24th MEU. They're doing an essential task but it still feels like fire watch!

All photos by Sgt. Richard Blumenstein
Pfc. Joseph Swidarski, a rifleman with Charlie Company, Battalion Landing Team 1st Battalion, 2nd Marine Regiment, 24th Marine Expeditionary Unit, holds security on the side of the ship during a Defense of the Amphibious Task Force training exercise, Feb 10. While at sea, Marines and Sailors must be prepared to guard the ship whenever it passes a danger area or when there may be an increased threat to the force. The training exercise was a smaller part of the 24th MEU's Certification Exercise (CERTEX) with the Iwo Jima Amphibious Ready Group, scheduled Jan. 27 to Feb. 17, which includes a series of missions intended to evaluate and certify the unit for their upcoming deployment.
Lance Cpl. Earl Sproul, a rifleman with Charlie Company, Battalion Landing Team 1st Battalion, 2nd Marine Regiment, 24th Marine Expeditionary Unit, holds security during a Defense of the Amphibious Task Force training exercise, Feb 10. While at sea, Marines and Sailors must be prepared to guard the ship whenever it passes a danger area or when there may be an increased threat to the force. The training exercise was a smaller part of the 24th MEU's Certification Exercise (CERTEX) with the Iwo Jima Amphibious Ready Group, scheduled Jan. 27 to Feb. 17, which includes a series of missions intended to evaluate and certify the unit for their upcoming deployment.

Cpl. Stephen Rockwell, a rifleman with Charlie Company, Battalion Landing Team 1st Battalion, 2nd Marine Regiment, 24th Marine Expeditionary Unit, and Seaman Ricky Donaldson, an information system technologist with the USS Gunston Hall, hold security on the top of the ship during a Defense of the Amphibious Task Force training exercise, Feb 10. While at sea, Marines and Sailors must be prepared to guard the ship whenever it passes a danger area or when there may be an increased threat to the force. The training exercise was a smaller part of the 24th MEU's Certification Exercise (CERTEX) with the Iwo Jima Amphibious Ready Group, scheduled Jan. 27 to Feb. 17, which includes a series of missions intended to evaluate and certify the unit for their upcoming deployment.
Lance Cpl. Andrew Vaughn, a rifleman with Charlie Company, Battalion Landing Team 1st Battalion, 2nd Marine Regiment, 24th Marine Expeditionary Unit, holds security during a Defense of the Amphibious Task Force training exercise, Feb 10. While at sea, Marines and Sailors must be prepared to guard the ship whenever it passes a danger area or when there may be an increased threat to the force. The training exercise was a smaller part of the 24th MEU's Certification Exercise (CERTEX) with the Iwo Jima Amphibious Ready Group, scheduled Jan. 27 to Feb. 17, which includes a series of missions intended to evaluate and certify the unit for their upcoming deployment.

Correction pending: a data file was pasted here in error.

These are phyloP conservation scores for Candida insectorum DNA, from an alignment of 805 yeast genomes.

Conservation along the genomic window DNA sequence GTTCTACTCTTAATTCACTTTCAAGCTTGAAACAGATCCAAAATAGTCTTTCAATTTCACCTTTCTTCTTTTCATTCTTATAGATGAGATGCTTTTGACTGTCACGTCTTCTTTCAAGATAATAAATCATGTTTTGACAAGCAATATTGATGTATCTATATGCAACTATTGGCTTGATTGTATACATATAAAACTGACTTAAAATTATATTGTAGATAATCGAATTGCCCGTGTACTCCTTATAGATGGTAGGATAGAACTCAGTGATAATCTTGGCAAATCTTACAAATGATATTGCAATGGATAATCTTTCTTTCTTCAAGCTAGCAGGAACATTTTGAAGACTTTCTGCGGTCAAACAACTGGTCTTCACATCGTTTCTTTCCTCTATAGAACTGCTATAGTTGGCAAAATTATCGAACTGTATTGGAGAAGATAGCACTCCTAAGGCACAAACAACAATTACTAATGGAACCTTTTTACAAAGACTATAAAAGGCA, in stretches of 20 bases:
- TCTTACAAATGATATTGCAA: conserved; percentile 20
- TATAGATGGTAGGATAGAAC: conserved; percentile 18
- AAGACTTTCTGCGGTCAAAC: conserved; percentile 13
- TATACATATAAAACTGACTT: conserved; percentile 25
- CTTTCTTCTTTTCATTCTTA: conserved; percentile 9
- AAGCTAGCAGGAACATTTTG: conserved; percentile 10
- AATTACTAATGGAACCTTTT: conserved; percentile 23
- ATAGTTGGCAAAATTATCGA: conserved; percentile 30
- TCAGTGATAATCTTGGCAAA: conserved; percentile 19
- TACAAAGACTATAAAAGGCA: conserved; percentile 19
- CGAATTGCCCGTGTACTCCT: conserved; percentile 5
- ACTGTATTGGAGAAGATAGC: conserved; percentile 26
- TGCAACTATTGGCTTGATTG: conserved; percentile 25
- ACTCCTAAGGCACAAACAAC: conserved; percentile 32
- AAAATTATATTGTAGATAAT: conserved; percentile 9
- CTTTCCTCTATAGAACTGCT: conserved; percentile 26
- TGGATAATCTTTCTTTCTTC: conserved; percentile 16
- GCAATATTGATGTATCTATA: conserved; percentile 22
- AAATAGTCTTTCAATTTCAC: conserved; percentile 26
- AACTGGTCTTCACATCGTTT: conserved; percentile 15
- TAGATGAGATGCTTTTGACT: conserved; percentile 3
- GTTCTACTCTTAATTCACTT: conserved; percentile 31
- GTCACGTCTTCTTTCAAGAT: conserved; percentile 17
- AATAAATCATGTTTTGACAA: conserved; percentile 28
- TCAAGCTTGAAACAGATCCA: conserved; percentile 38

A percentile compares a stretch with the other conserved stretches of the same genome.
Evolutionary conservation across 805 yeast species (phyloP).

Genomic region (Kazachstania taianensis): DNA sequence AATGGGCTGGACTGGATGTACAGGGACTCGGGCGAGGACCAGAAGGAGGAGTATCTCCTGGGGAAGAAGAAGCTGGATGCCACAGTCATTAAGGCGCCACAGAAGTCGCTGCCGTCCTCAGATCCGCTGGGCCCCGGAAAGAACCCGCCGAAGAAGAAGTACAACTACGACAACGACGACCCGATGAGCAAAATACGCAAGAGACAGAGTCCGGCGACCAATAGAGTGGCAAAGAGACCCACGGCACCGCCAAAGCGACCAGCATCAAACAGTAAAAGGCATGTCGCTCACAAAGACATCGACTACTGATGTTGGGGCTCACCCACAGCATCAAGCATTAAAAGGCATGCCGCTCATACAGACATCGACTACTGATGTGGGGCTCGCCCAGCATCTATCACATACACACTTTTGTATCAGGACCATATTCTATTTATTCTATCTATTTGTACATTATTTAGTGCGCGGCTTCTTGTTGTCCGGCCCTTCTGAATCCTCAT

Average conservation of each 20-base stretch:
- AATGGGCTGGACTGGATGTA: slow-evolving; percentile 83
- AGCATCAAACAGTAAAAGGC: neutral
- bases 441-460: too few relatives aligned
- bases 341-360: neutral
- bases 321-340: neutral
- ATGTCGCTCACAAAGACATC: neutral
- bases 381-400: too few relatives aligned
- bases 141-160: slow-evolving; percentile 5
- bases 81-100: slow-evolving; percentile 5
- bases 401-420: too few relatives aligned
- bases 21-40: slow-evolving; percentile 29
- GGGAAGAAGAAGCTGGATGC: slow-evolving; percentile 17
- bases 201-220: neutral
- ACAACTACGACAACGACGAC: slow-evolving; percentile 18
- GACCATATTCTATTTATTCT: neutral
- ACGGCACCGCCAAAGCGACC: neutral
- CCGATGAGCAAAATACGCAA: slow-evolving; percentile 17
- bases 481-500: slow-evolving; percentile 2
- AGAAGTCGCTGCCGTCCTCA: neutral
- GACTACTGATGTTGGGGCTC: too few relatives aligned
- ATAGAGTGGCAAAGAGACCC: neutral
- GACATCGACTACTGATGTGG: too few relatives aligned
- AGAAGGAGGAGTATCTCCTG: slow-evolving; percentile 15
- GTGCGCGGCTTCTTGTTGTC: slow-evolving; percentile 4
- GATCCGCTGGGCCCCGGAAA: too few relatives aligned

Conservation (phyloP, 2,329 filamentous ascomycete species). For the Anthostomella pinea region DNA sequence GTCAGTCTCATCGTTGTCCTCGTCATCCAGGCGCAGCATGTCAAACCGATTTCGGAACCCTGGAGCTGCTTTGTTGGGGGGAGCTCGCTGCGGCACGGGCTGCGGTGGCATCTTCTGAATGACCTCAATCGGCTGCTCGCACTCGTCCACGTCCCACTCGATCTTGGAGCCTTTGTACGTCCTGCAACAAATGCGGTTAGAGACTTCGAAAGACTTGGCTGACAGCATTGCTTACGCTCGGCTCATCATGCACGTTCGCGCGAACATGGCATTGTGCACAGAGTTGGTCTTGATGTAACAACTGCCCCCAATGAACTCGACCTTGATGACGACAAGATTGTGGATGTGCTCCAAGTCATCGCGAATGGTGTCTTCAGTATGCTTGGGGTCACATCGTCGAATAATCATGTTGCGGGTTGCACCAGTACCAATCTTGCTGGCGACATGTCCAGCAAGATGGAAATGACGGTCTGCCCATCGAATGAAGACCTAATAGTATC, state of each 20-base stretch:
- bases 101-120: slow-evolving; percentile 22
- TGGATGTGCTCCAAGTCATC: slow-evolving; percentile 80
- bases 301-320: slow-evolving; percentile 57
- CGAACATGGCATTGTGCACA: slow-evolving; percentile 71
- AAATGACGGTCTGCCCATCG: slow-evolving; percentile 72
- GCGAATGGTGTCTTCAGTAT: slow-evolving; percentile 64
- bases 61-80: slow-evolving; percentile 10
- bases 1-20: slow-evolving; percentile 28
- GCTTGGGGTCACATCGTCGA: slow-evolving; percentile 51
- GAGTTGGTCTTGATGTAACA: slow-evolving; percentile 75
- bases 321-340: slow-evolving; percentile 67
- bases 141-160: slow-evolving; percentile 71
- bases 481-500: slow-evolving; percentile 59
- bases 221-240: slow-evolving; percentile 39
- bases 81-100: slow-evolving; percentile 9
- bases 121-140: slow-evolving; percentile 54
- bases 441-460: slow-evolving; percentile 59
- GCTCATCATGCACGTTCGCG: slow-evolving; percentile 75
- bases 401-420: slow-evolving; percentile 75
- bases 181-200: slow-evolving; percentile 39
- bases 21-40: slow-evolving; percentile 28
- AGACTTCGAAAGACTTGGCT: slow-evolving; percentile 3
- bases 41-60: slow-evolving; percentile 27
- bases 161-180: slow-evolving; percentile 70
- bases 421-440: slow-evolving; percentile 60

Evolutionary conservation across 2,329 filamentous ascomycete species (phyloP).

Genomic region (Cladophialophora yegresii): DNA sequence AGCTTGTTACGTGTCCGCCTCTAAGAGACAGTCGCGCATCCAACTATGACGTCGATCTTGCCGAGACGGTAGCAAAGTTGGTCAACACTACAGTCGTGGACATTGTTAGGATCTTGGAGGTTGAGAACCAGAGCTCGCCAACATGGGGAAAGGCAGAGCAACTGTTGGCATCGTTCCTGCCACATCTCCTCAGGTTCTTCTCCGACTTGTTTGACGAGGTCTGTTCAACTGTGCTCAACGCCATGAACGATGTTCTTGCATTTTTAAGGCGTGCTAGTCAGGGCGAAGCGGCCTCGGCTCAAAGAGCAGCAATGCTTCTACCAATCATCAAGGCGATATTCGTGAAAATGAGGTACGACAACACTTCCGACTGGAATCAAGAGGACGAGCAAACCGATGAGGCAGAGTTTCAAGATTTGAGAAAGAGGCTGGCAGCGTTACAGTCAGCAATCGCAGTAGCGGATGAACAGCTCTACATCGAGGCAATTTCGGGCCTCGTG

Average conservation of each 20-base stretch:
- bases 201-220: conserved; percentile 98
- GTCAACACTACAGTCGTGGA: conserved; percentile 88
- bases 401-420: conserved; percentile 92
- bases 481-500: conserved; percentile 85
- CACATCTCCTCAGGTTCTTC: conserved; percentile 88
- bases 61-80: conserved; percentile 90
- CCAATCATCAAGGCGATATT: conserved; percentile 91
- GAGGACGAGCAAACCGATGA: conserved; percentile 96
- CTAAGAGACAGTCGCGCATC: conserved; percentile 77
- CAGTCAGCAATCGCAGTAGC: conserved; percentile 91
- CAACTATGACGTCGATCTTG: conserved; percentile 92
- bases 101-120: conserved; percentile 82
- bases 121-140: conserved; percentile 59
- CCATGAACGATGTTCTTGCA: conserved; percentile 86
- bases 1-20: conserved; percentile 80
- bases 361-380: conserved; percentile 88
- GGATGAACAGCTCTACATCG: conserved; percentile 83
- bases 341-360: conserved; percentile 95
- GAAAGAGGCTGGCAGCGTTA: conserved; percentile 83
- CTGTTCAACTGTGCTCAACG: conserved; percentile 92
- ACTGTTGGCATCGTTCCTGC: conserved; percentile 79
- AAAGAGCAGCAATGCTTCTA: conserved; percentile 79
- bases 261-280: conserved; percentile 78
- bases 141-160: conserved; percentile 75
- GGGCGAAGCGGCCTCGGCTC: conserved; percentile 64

Lance Cpl. Neil Lipon and Pfc. Kyler Ramsey, machine gunners with Charlie Company, Battalion Landing Team 1st Battalion, 2nd Marine Regiment, 24th Marine Expeditionary Unit hold security on the ship's flight deck during a Defense of the Amphibious Task Force training exercise, Feb 10. While at sea, Marines and Sailors must be prepared to guard the ship whenever it passes a danger area or when there may be an increased threat to the force. The training exercise was a smaller part of the 24th MEU's Certification Exercise (CERTEX) with the Iwo Jima Amphibious Ready Group, scheduled Jan. 27 to Feb. 17, which includes a series of missions intended to evaluate and certify the unit for their upcoming deployment.
Lance Cpl. Alex Krieger and Pfc. Jason Otero, machine gunners with Charlie Company, Battalion Landing Team 1st Battalion, 2nd Marine Regiment, 24th Marine Expeditionary Unit, hold security during a Defense of the Amphibious Task Force training exercise, Feb 10. While at sea, Marines and Sailors must be prepared to guard the ship whenever it passes a danger area or when there may be an increased threat to the force. The training exercise was a smaller part of the 24th MEU's Certification Exercise (CERTEX) with the Iwo Jima Amphibious Ready Group, scheduled Jan. 27 to Feb. 17, which includes a series of missions intended to evaluate and certify the unit for their upcoming deployment.
Cpl. Ryan Kretschmer, a machine gunner with Charlie Company, Battalion Landing Team 1st Battalion, 2nd Marine Regiment, 24th Marine Expeditionary Unit, holds security during a Defense of the Amphibious Task Force training exercise, Feb 10. While at sea, Marines and Sailors must be prepared to guard the ship whenever it passes a danger area or when there may be an increased threat to the force. The training exercise was a smaller part of the 24th MEU's Certification Exercise (CERTEX) with the Iwo Jima Amphibious Ready Group, scheduled Jan. 27 to Feb. 17, which includes a series of missions intended to evaluate and certify the unit for their upcoming deployment.

Scout Snipers evolving into a Recon element.